Trini Driving and the Pursuit of Old-Fashioned Oats

A confluence of unforeseen events conspired to bring me a day off from work today and, instead of being a lazy layabout like I thought I would be, I woke up full of energy and with a clear mission:  I was going to find some old-fashioned oats.

Now, let me just give a bit of context.  Like so many others out there, I’d prefer my oats not to have the texture of rubber cement, so I’m not a fan of quick oats.  You can pretty much turn a rock over and find quick or instant oats here in Trinidad.  Conversely, you can pretty much search every supermarket on the island in two months (like I have) and not find any old-fashioned oats.  I had to give up my hope of being rained on by plentiful thick oats.  I had to suck it up and take the drive through Port of Spain to West Moorings and, at the risk of doing like the typical rich expat housewives, go to West Mall’s gourmet shop Peppercorns for supplies.  Otherwise I’d be eating soft cement for the next couple of weeks.

So I fortified myself with cornmeal pancakes–with coconut, which I couldn’t taste, boo–topped with bananas (potassium is for patience):

Gulped down my coffee and some orange juice, and headed west, just me and my ride.

Now, driving in Trinidad is a bit like an old-school Nintendo race game.  You have only a certain amount of buttons to press and the button combinations don’t cover all the movies you need to keep yourself from crashing.  I actually kinda like the whole chaos and lawlessness of it, and take a certain pride in knowing that I can get behind the wheel and get from point A to B without landing in a rain gutter or in a tearful panic attack on the side of the road.  I’ve been told that driving in Africa is worse, and that driving in the Indian subcontinent is worse, but that otherwise this might be where bad drivers come to be reincarnated and unleashed on the roads.

There’s a whole set of driving practices that you need to accept if you’re going to drive here–practices that will get you pulled over and ticketed in many places of the world, mind you.  Today I encountered and did most of them, including:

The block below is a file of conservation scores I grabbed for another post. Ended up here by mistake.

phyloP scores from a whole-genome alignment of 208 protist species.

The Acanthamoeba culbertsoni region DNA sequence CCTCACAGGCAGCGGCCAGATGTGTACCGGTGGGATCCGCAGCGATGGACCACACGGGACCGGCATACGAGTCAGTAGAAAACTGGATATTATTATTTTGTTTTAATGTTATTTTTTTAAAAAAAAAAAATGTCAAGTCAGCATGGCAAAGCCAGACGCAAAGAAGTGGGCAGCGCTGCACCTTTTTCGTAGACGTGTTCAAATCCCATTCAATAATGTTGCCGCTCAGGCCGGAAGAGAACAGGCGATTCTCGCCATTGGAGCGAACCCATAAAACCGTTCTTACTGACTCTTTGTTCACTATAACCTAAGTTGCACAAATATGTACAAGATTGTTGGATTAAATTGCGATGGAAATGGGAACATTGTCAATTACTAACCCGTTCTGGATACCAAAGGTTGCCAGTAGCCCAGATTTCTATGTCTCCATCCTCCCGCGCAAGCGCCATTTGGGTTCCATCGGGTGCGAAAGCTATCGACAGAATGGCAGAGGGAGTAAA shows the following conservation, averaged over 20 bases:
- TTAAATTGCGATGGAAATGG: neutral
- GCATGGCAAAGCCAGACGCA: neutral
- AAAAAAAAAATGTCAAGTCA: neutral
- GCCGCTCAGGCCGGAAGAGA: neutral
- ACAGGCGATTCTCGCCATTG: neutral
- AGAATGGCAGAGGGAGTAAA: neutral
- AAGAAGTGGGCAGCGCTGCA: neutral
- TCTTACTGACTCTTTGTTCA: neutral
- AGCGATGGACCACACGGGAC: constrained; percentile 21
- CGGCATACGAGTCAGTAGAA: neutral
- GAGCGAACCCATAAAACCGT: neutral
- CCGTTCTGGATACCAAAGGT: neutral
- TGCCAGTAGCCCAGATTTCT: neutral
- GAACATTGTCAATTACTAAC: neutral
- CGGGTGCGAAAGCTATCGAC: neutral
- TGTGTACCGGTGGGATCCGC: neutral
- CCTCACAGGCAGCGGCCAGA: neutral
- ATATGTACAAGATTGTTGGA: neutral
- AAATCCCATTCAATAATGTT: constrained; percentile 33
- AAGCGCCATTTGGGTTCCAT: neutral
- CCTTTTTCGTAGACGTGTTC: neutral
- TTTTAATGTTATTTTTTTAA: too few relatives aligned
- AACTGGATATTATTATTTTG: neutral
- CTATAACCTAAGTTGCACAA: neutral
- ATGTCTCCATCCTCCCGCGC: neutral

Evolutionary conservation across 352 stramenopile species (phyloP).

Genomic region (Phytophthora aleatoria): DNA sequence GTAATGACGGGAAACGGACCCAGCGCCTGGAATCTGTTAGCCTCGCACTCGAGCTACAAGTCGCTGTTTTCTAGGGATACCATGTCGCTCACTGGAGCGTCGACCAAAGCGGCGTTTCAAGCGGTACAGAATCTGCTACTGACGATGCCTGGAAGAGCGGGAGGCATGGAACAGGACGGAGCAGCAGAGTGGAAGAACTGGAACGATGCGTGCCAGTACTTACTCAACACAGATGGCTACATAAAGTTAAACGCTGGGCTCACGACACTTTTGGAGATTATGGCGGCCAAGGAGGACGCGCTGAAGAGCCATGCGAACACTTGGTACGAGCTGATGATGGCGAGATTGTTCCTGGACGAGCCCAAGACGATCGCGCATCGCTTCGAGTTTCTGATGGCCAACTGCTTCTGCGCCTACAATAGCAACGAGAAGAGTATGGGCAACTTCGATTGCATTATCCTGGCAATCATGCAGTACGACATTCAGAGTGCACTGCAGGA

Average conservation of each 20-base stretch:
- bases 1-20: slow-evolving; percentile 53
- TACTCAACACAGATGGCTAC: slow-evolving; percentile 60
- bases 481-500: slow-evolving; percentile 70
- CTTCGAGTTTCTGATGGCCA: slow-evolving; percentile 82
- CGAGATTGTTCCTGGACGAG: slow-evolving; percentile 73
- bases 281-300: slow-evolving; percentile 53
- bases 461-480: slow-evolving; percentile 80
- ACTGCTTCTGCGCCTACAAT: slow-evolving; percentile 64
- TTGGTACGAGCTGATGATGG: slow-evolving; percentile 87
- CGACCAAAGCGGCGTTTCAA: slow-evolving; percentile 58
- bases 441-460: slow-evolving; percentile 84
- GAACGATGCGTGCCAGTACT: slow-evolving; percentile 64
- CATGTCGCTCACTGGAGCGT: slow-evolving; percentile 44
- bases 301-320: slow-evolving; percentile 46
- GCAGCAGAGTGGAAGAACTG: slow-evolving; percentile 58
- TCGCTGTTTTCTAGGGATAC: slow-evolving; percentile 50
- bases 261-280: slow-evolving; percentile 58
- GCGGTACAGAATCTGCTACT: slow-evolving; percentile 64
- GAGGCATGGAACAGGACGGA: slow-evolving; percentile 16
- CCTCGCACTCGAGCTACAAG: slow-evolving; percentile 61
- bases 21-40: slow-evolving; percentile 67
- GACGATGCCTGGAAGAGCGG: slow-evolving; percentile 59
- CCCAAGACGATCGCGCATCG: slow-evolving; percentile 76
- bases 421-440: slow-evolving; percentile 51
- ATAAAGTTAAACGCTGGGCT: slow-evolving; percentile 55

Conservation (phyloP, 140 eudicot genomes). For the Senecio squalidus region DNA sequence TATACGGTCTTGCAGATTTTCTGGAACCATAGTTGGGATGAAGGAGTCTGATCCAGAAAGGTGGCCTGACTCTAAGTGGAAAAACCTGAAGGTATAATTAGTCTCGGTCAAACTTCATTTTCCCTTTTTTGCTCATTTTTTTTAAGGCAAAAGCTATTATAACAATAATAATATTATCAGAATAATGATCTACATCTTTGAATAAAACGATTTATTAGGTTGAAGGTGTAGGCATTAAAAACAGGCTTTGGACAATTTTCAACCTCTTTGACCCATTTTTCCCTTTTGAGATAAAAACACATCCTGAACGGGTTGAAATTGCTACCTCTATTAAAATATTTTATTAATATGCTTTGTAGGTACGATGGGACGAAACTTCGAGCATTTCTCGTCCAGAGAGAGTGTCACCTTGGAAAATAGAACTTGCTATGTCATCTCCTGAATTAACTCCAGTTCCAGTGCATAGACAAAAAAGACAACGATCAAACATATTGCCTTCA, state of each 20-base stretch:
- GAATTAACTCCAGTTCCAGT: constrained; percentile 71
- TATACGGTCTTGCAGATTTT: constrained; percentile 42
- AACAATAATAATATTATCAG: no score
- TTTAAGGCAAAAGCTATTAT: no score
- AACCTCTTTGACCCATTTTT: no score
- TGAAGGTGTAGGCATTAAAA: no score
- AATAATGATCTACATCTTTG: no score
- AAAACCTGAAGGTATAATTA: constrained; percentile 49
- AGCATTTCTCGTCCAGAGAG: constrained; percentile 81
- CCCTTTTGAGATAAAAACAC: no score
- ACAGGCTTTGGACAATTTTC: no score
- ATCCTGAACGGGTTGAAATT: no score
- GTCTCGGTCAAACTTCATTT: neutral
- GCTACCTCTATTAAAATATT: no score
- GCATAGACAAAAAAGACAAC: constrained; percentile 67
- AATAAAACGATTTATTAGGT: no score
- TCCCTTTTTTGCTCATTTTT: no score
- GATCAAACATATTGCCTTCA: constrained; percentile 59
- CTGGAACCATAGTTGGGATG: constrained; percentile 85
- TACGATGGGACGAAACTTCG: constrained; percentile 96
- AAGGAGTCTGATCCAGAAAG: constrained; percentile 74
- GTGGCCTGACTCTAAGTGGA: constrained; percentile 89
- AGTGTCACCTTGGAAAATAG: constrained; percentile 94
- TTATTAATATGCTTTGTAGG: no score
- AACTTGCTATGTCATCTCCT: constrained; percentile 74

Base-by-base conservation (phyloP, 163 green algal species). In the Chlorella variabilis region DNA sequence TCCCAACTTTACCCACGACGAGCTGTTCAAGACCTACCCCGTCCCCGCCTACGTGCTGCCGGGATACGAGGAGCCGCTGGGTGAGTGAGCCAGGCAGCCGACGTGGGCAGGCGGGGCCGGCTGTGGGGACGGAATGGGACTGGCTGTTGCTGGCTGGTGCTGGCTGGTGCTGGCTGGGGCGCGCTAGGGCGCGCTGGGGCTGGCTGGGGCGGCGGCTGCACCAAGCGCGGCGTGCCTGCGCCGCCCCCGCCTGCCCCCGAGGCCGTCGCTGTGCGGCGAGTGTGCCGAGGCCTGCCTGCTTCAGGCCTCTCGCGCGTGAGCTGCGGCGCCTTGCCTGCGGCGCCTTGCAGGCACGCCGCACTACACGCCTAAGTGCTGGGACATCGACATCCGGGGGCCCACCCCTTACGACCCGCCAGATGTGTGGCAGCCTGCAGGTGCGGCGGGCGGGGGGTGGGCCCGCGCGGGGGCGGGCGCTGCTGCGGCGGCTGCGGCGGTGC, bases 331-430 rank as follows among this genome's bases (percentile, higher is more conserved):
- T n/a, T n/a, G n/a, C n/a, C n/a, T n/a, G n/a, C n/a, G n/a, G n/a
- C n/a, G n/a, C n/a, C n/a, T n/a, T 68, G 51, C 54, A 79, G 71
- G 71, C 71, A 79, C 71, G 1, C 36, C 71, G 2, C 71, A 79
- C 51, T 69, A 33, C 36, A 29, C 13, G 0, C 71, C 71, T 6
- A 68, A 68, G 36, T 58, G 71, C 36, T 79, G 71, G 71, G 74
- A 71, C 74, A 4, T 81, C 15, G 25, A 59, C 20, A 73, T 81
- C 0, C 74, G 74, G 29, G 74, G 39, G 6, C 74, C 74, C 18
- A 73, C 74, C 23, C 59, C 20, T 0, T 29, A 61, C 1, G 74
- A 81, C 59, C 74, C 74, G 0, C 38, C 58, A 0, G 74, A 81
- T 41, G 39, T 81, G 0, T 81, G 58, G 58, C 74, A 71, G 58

• Hand signals:  not the standard North American or European variety.  Oh no.  You make circles from your elbow and pat the air up and down and it’s all supposed to mean something. My default one is sticking my arm straight out of the car–it means stop/don’t pass me/I’m about to cut you off, so it covers all the bases I need.
  • Cutting drivers off: it’s cut off or be cut off.  No one honks their horn because really, if there’s ten feet between you and the car in front of you, you’re just asking to be cut off.
  • Speeding around trucks with badly-secured items:  I would rather risk an itty-bitty car scrape than have 500 unsecured metal party chairs flatten me and my Smurf mobile.  You bet I’ll go 80 mph on a 45 mph road to avoid that.
  • The aforementioned driving at 80 mph:  unless you want the car behind you to simulate some dirty Carnival wining upon your car’s bumper, you best get moving.  Once you realize that you have exactly half a foot between your car and the car in the next lane, zipping along at that speed isn’t so bad, is it?
  • Playing chicken with H-cars and maxi taxis:  H-cars have H in the license plate and act like taxis.  Maxi taxis are route taxis, big and white with colored stripes according to their route.  Both types of cars are driven by lunatics who would think nothing of driving against traffic on the highway or riding over your car to pick up or drop off a fare.  You must have balls with them and show them no fear–that’s the only way to put it and the only way to get anywhere around here.
  • Traffic grinding to a full stop because some idiot couldn’t pay the intersection-entrepreneur rastas fast enough for their peanuts:  happens all the time.  I pity the poor rastas who risk life and limb by selling at the highway stop signs–and love their dress sense of shirts with ties and wing-tip shoes.

So I did my Trini driving thing, that very special thing that makes my mother balk at handing over the car keys when I ask for them, and made good time to West Mall, which can be 20 minutes away on a good day or an hour and a half away on a usual day.  I clocked forty five minutes, which wasn’t bad for getting caught in a stanky truck party on Wrightson Road (trucks load, unload, dump junk, and generally make traffic impossible on that road during the day).